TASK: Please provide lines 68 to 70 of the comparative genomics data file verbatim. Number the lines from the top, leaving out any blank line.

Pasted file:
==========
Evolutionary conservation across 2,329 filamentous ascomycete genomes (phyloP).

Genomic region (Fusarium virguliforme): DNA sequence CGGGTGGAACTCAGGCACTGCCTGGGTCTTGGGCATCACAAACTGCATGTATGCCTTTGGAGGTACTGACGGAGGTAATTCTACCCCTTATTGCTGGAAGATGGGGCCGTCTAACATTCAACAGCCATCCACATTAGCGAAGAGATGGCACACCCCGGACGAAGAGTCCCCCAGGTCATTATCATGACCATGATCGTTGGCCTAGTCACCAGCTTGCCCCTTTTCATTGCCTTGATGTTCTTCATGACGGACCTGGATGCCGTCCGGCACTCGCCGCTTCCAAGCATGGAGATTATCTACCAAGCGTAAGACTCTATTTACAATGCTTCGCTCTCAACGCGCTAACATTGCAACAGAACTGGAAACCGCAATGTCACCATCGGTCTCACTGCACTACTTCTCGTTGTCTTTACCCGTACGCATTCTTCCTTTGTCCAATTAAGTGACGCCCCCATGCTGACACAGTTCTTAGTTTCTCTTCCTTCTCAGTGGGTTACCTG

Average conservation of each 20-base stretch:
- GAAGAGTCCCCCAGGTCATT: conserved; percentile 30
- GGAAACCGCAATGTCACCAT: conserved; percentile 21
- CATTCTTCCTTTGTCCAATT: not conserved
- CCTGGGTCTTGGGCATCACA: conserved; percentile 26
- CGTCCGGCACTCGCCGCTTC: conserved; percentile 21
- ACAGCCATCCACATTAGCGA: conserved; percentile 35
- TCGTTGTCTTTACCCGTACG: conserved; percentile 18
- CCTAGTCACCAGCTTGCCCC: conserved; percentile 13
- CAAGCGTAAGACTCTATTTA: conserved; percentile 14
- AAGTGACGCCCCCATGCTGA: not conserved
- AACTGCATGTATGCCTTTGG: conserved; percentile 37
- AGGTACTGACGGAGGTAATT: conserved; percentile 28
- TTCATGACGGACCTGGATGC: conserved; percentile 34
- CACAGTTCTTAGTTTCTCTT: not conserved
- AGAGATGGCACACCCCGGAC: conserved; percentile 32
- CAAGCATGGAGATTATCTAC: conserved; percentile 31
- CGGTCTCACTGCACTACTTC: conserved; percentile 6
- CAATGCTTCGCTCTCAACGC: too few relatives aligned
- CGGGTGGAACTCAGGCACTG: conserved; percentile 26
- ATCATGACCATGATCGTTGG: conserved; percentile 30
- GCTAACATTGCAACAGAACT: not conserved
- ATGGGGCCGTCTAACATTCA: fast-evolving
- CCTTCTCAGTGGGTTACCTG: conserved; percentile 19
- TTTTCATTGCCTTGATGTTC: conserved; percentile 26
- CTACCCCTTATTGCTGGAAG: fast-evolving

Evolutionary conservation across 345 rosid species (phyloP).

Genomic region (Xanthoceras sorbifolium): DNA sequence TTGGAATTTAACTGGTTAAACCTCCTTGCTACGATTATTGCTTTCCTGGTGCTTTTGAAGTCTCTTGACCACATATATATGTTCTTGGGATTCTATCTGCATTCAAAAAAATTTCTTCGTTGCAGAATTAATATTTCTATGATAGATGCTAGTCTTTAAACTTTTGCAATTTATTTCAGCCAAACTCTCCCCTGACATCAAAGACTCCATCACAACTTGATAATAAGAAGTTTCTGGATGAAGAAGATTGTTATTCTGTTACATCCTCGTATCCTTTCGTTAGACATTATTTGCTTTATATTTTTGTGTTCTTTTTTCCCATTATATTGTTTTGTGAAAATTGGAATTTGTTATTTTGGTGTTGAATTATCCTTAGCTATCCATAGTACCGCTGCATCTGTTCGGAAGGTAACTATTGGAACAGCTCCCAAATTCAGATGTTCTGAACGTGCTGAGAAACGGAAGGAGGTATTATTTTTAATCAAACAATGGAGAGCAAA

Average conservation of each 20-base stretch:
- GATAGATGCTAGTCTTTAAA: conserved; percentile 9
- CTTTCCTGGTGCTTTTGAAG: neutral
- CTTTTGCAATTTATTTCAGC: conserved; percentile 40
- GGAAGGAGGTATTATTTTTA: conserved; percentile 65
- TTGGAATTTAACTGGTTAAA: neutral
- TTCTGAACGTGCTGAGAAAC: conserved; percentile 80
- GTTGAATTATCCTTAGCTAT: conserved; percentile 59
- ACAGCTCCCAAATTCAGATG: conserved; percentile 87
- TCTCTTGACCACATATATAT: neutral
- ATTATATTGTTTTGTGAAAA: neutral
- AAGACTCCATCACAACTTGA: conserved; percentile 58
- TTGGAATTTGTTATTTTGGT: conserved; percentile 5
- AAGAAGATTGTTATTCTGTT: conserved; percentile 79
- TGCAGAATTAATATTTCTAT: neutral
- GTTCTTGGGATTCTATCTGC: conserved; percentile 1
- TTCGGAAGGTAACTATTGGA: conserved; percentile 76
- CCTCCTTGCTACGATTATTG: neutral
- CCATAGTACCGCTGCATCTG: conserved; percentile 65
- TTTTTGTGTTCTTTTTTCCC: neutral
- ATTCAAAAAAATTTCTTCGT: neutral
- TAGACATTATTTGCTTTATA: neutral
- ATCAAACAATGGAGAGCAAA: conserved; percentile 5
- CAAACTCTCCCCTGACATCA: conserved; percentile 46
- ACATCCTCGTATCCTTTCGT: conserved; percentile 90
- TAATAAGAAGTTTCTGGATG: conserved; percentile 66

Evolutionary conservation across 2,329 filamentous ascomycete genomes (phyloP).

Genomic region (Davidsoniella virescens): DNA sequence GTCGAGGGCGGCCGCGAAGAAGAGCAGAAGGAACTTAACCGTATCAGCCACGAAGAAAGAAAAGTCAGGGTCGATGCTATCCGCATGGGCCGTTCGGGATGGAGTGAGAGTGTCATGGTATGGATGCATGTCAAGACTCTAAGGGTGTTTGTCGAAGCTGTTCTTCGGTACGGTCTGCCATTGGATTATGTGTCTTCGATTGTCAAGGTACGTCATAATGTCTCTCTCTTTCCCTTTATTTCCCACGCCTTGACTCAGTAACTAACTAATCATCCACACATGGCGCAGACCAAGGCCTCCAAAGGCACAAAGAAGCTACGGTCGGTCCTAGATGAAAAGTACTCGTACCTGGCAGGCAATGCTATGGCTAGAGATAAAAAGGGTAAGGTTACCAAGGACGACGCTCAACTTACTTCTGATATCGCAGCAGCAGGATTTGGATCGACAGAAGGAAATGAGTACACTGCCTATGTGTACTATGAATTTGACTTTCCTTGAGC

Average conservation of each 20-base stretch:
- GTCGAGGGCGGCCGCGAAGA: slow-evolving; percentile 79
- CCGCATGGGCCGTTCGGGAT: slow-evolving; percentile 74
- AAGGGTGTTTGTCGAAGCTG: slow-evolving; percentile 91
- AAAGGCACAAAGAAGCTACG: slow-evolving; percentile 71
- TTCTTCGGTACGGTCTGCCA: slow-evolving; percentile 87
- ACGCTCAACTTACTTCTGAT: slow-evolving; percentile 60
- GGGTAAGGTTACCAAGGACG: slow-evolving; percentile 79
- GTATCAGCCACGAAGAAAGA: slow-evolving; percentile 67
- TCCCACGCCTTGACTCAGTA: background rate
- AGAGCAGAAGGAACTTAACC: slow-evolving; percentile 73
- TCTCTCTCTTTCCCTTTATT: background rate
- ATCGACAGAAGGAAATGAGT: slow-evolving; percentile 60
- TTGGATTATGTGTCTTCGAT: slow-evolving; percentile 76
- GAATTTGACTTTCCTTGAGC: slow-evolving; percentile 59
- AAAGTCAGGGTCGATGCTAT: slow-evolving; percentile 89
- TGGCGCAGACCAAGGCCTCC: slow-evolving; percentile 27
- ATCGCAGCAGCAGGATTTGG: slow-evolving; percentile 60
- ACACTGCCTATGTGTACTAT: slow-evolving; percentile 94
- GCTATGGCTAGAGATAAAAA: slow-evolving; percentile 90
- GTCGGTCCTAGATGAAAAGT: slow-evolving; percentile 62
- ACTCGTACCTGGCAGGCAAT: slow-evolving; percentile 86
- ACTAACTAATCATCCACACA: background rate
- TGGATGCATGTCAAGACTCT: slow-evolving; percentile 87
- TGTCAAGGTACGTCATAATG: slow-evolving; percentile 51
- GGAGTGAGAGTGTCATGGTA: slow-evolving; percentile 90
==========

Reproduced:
- TCCCACGCCTTGACTCAGTA: background rate
- AGAGCAGAAGGAACTTAACC: slow-evolving; percentile 73
- TCTCTCTCTTTCCCTTTATT: background rate